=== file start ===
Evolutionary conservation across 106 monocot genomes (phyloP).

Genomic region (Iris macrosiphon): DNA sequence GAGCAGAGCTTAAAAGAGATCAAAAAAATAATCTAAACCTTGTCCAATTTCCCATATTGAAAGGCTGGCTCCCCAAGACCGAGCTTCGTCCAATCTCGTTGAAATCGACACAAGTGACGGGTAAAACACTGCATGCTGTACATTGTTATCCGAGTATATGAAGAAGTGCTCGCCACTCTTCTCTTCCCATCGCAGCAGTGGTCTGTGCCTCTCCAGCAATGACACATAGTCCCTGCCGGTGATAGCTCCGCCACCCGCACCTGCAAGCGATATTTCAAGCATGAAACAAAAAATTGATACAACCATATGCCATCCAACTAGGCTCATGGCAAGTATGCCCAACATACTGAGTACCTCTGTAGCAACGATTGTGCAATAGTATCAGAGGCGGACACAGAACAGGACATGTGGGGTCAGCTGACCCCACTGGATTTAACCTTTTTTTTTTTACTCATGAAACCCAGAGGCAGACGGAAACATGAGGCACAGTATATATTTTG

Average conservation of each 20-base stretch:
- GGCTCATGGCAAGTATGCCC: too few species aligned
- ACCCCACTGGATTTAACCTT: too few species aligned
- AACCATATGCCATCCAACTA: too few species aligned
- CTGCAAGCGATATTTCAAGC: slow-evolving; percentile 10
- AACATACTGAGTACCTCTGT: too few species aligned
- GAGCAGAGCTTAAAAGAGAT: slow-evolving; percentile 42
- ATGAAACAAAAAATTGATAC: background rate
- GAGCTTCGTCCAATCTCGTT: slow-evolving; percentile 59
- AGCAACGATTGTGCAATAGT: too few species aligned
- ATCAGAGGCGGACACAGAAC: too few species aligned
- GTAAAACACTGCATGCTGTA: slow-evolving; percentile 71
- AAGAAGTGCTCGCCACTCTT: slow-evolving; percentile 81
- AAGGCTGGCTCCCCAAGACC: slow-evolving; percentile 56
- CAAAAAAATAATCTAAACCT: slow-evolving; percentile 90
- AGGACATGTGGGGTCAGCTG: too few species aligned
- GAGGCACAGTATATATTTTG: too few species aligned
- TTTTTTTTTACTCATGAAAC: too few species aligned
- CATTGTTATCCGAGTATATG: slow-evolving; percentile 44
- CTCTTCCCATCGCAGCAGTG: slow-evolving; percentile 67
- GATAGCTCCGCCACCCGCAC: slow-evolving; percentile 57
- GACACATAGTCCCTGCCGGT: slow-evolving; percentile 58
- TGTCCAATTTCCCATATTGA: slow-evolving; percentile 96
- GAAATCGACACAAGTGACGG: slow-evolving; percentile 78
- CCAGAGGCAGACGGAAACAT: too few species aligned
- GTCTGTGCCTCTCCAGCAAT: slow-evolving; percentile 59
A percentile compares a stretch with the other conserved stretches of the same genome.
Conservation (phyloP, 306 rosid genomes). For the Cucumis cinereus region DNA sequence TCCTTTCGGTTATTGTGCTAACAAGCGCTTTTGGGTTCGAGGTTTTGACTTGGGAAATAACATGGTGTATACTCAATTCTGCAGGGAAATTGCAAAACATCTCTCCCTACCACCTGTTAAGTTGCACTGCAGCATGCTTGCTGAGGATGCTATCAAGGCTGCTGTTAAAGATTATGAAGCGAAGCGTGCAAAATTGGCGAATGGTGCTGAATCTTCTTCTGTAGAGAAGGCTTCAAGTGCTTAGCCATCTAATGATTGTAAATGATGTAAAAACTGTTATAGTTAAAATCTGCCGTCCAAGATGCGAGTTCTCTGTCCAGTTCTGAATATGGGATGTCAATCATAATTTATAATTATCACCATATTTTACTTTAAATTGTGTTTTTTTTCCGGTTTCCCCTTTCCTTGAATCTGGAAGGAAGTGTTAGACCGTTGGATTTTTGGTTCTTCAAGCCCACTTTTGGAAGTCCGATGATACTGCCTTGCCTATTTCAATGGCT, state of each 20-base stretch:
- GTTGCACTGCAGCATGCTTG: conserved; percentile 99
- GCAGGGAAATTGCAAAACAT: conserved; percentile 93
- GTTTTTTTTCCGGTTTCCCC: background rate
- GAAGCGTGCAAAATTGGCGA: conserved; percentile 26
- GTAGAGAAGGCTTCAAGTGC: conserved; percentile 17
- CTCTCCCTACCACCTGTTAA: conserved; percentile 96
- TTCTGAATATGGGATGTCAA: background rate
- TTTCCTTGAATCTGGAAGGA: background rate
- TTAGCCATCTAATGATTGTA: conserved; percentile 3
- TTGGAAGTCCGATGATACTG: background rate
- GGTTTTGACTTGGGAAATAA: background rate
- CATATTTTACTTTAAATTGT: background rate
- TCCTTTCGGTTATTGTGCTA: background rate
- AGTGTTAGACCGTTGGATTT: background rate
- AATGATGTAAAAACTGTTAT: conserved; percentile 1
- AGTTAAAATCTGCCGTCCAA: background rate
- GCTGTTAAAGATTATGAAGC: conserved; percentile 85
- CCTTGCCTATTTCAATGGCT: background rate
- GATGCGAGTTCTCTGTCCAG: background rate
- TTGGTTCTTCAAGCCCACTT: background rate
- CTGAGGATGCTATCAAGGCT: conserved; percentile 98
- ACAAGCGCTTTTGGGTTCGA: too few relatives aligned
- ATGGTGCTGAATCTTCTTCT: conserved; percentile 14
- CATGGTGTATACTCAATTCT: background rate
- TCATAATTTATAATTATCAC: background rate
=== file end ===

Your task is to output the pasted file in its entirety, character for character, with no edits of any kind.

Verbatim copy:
Evolutionary conservation across 106 monocot genomes (phyloP).

Genomic region (Iris macrosiphon): DNA sequence GAGCAGAGCTTAAAAGAGATCAAAAAAATAATCTAAACCTTGTCCAATTTCCCATATTGAAAGGCTGGCTCCCCAAGACCGAGCTTCGTCCAATCTCGTTGAAATCGACACAAGTGACGGGTAAAACACTGCATGCTGTACATTGTTATCCGAGTATATGAAGAAGTGCTCGCCACTCTTCTCTTCCCATCGCAGCAGTGGTCTGTGCCTCTCCAGCAATGACACATAGTCCCTGCCGGTGATAGCTCCGCCACCCGCACCTGCAAGCGATATTTCAAGCATGAAACAAAAAATTGATACAACCATATGCCATCCAACTAGGCTCATGGCAAGTATGCCCAACATACTGAGTACCTCTGTAGCAACGATTGTGCAATAGTATCAGAGGCGGACACAGAACAGGACATGTGGGGTCAGCTGACCCCACTGGATTTAACCTTTTTTTTTTTACTCATGAAACCCAGAGGCAGACGGAAACATGAGGCACAGTATATATTTTG

Average conservation of each 20-base stretch:
- GGCTCATGGCAAGTATGCCC: too few species aligned
- ACCCCACTGGATTTAACCTT: too few species aligned
- AACCATATGCCATCCAACTA: too few species aligned
- CTGCAAGCGATATTTCAAGC: slow-evolving; percentile 10
- AACATACTGAGTACCTCTGT: too few species aligned
- GAGCAGAGCTTAAAAGAGAT: slow-evolving; percentile 42
- ATGAAACAAAAAATTGATAC: background rate
- GAGCTTCGTCCAATCTCGTT: slow-evolving; percentile 59
- AGCAACGATTGTGCAATAGT: too few species aligned
- ATCAGAGGCGGACACAGAAC: too few species aligned
- GTAAAACACTGCATGCTGTA: slow-evolving; percentile 71
- AAGAAGTGCTCGCCACTCTT: slow-evolving; percentile 81
- AAGGCTGGCTCCCCAAGACC: slow-evolving; percentile 56
- CAAAAAAATAATCTAAACCT: slow-evolving; percentile 90
- AGGACATGTGGGGTCAGCTG: too few species aligned
- GAGGCACAGTATATATTTTG: too few species aligned
- TTTTTTTTTACTCATGAAAC: too few species aligned
- CATTGTTATCCGAGTATATG: slow-evolving; percentile 44
- CTCTTCCCATCGCAGCAGTG: slow-evolving; percentile 67
- GATAGCTCCGCCACCCGCAC: slow-evolving; percentile 57
- GACACATAGTCCCTGCCGGT: slow-evolving; percentile 58
- TGTCCAATTTCCCATATTGA: slow-evolving; percentile 96
- GAAATCGACACAAGTGACGG: slow-evolving; percentile 78
- CCAGAGGCAGACGGAAACAT: too few species aligned
- GTCTGTGCCTCTCCAGCAAT: slow-evolving; percentile 59
A percentile compares a stretch with the other conserved stretches of the same genome.
Conservation (phyloP, 306 rosid genomes). For the Cucumis cinereus region DNA sequence TCCTTTCGGTTATTGTGCTAACAAGCGCTTTTGGGTTCGAGGTTTTGACTTGGGAAATAACATGGTGTATACTCAATTCTGCAGGGAAATTGCAAAACATCTCTCCCTACCACCTGTTAAGTTGCACTGCAGCATGCTTGCTGAGGATGCTATCAAGGCTGCTGTTAAAGATTATGAAGCGAAGCGTGCAAAATTGGCGAATGGTGCTGAATCTTCTTCTGTAGAGAAGGCTTCAAGTGCTTAGCCATCTAATGATTGTAAATGATGTAAAAACTGTTATAGTTAAAATCTGCCGTCCAAGATGCGAGTTCTCTGTCCAGTTCTGAATATGGGATGTCAATCATAATTTATAATTATCACCATATTTTACTTTAAATTGTGTTTTTTTTCCGGTTTCCCCTTTCCTTGAATCTGGAAGGAAGTGTTAGACCGTTGGATTTTTGGTTCTTCAAGCCCACTTTTGGAAGTCCGATGATACTGCCTTGCCTATTTCAATGGCT, state of each 20-base stretch:
- GTTGCACTGCAGCATGCTTG: conserved; percentile 99
- GCAGGGAAATTGCAAAACAT: conserved; percentile 93
- GTTTTTTTTCCGGTTTCCCC: background rate
- GAAGCGTGCAAAATTGGCGA: conserved; percentile 26
- GTAGAGAAGGCTTCAAGTGC: conserved; percentile 17
- CTCTCCCTACCACCTGTTAA: conserved; percentile 96
- TTCTGAATATGGGATGTCAA: background rate
- TTTCCTTGAATCTGGAAGGA: background rate
- TTAGCCATCTAATGATTGTA: conserved; percentile 3
- TTGGAAGTCCGATGATACTG: background rate
- GGTTTTGACTTGGGAAATAA: background rate
- CATATTTTACTTTAAATTGT: background rate
- TCCTTTCGGTTATTGTGCTA: background rate
- AGTGTTAGACCGTTGGATTT: background rate
- AATGATGTAAAAACTGTTAT: conserved; percentile 1
- AGTTAAAATCTGCCGTCCAA: background rate
- GCTGTTAAAGATTATGAAGC: conserved; percentile 85
- CCTTGCCTATTTCAATGGCT: background rate
- GATGCGAGTTCTCTGTCCAG: background rate
- TTGGTTCTTCAAGCCCACTT: background rate
- CTGAGGATGCTATCAAGGCT: conserved; percentile 98
- ACAAGCGCTTTTGGGTTCGA: too few relatives aligned
- ATGGTGCTGAATCTTCTTCT: conserved; percentile 14
- CATGGTGTATACTCAATTCT: background rate
- TCATAATTTATAATTATCAC: background rate